278. Geographic Cluster of Community-Acquired Methicillin Resistant Staphylococcus aureus Infections Among Pediatric Patients from Brooklyn, New York
Session: Poster Abstract Session: HAI: MSSA, MRSA, and other Gram-Positives
Thursday, October 27, 2016
Room: Poster Hall
Posters
  • IDWeed_Lighter.pdf (503.9 kB)
  • Background: We have recently observed an increase in community-acquired methicillin-resistant Staphylococcus aureus (CA-MRSA) infections among pediatric patients from Brooklyn hospitalized at a university-based teaching hospital in New York City. We performed a prospective study to determine the colonization prevalence of CA-MRSA among hospital admission, genome sequence strains causing infection and identified risk factors associated with CA-MRSA carriage in this population.

    Methods:  Colonization data were obtained from routine infection control screening upon admission to the general pediatric and intensive care units.  We used a questionnaire to identify risk factors for MRSA transmission.  Additionally, single patient isolates of CA-MRSA were collected from the clinical microbiology laboratory.  Medical record information was used to ascertain patient infection or colonization and to confirm community onset.  Children from high-risk communities were identified via zip codes.

    Preliminary Results: Children from the high risk zip codes were three times as likely to be colonized with MRSA (9% vs 3 % [p=0.04]).  No difference in methicillin-susceptible S. aureus colonization prevalence was observed between children from high-risk and low-risk communities.  Likewise, the MRSA infection rate per 1,000 patient days was 36 for children from high-risk  zip codes, and 3.9 in children from low-risk zip codes (p<0.0001).   All isolates from patients in high risk zip codes analyzed to date belong to genotype USA300, the predominant CA-MRSA clone in the US.  Phylogenetic analyses suggest that these strains arose from expansion of an USA300 CA-MRSA subclone.  Potential risk factors for MRSA infection are being explored in conjunction with public health and community leaders.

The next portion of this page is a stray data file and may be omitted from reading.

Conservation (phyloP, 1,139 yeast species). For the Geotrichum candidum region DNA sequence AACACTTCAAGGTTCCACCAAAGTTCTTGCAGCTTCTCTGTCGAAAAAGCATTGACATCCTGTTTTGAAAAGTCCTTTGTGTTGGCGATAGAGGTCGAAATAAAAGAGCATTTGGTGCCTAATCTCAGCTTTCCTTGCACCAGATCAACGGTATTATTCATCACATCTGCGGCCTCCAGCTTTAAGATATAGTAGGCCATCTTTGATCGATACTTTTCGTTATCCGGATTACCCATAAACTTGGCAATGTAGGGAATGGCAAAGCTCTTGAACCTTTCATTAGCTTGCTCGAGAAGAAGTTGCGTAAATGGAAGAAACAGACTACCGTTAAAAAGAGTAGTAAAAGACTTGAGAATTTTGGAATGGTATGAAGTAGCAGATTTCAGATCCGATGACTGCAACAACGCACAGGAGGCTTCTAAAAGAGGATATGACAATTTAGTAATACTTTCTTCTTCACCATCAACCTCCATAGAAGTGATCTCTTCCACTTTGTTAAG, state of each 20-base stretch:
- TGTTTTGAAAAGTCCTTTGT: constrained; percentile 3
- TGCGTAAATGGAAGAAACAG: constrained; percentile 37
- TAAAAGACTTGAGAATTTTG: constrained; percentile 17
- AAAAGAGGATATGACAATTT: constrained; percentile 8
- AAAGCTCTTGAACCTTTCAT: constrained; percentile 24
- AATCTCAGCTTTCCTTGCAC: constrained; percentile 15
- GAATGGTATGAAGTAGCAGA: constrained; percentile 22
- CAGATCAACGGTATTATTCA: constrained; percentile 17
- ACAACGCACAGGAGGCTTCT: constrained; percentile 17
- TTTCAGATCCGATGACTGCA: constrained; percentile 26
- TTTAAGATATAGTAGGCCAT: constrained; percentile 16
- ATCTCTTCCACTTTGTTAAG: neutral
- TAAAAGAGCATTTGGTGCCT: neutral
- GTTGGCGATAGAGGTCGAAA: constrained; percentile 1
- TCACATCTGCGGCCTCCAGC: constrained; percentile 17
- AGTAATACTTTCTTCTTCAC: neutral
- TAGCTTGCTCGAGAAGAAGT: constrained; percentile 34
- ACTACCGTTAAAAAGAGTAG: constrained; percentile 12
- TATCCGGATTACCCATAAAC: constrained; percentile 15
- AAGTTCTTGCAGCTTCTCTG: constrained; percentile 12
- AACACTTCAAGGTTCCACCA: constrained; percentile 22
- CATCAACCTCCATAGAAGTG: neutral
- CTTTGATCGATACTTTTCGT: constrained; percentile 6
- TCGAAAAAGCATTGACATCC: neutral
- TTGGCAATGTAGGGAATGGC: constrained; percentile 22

Conclusion: We identified a cluster of CA-MRSA strain USA300 among pediatric patients in a high risk Brooklyn community.  Additional genomic comparisons and epidemiological data will be used to inform interventions and interrupt transmission.

    Figure 1: Phylogenetic tree of clinical MRSA USA300 isolates from children living in high-risk zip codes (red), Adult and Pediatric patients at NYU Tisch Hospital (Blue) and USA300 Strains from around the USA (Green, provided by Pfizer)

     

    Jennifer Lighter-Fisher, MD1, Michael S. Phillips, MD1, Anna Stachel, MPH, CIC1, Arun Chopra, MD2, Israel Rosman, MBA3, Jason C. Fisher, MD4, Yi Li, PhD5, Richard Copin, PhD6, Rebecca Rosenberg, MD2 and Bo Shopsin, MD, PhD5, (1)Infection Prevention and Control, NYU Langone Medical Center, New York, NY, (2)Pediatrics, New York University Langone Medical Center, New York, NY, (3)New York University Langone Medical Center, New York, NY, (4)Surgery, New York University Langone Medical Center, New York, NY, (5)Department of Medicine, Division of Infectious Diseases, NYU School of Medicine, New York, NY, (6)Microbiology, New York University Langone Medical Center, New York, NY

    Disclosures:

    J. Lighter-Fisher, None

    M. S. Phillips, None

    A. Stachel, None

    A. Chopra, None

    I. Rosman, None

    J. C. Fisher, None

    Y. Li, None

    R. Copin, None

    R. Rosenberg, None

    B. Shopsin, None

    Findings in the abstracts are embargoed until 12:01 a.m. CDT, Wednesday Oct. 26th with the exception of research findings presented at the IDWeek press conferences.